In one of the most elaborate and radical tests in the history of autonomous cars, Volvo is going to modify the roads to enable self-driving cars position themselves more accurately. They are doing this using magnets in the roadway which communicate with sensors in the car.
It may sound like a bit of a faff to change the roads in order to make the self-driving cars behave themselves, but Volvo argues that it is quite reliable and results in highly accurate positioning of the vehicles. In short, it is a practical solution.
Currently, self-driving cars use a combination of GPS and cameras to determine their position on the road. They can be affected by poor weather and obstacles in the road. The road magnets, however, are immune to these conditions, and they are also very cost-effective.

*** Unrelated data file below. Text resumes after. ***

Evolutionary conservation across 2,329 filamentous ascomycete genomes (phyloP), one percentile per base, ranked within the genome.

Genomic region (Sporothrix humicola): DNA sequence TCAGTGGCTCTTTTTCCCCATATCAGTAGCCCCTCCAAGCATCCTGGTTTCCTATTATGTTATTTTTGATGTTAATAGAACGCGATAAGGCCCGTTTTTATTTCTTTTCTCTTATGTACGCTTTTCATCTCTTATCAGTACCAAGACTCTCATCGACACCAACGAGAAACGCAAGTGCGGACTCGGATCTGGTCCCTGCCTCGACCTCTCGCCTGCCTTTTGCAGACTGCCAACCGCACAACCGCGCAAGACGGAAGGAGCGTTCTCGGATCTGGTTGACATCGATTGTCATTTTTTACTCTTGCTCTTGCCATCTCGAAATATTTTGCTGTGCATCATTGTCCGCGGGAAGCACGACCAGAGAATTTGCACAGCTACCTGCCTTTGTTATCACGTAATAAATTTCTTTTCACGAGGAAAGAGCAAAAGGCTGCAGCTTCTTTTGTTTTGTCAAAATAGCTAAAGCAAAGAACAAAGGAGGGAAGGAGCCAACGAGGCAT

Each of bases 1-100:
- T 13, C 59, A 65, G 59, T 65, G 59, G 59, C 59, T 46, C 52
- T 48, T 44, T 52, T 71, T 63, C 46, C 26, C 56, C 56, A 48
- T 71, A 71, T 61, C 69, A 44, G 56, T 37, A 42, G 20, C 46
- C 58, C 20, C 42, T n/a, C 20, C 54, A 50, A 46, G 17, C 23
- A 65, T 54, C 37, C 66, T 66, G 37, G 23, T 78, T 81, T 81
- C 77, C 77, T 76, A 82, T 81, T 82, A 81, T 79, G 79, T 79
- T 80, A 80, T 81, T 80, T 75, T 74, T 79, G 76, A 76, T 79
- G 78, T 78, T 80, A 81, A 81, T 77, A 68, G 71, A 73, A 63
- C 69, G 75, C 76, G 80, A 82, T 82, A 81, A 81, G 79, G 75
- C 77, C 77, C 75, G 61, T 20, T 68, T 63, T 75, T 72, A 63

To evaluate the crucial issues, such as detection range, reliability, durability, cost and the impact on road maintenance, Volvo engineers have created a 100-meter long test track at the company’s testing facilities in Hällered outside Gothenburg, Sweden. A pattern of round ferrite magnets (40×15 mm) was located 200 mm below the road surface. The car was equipped with several magnetic field sensors. The next step is to conduct tests in real-life traffic, which is a different ball game. So far though the results have been heartwarming.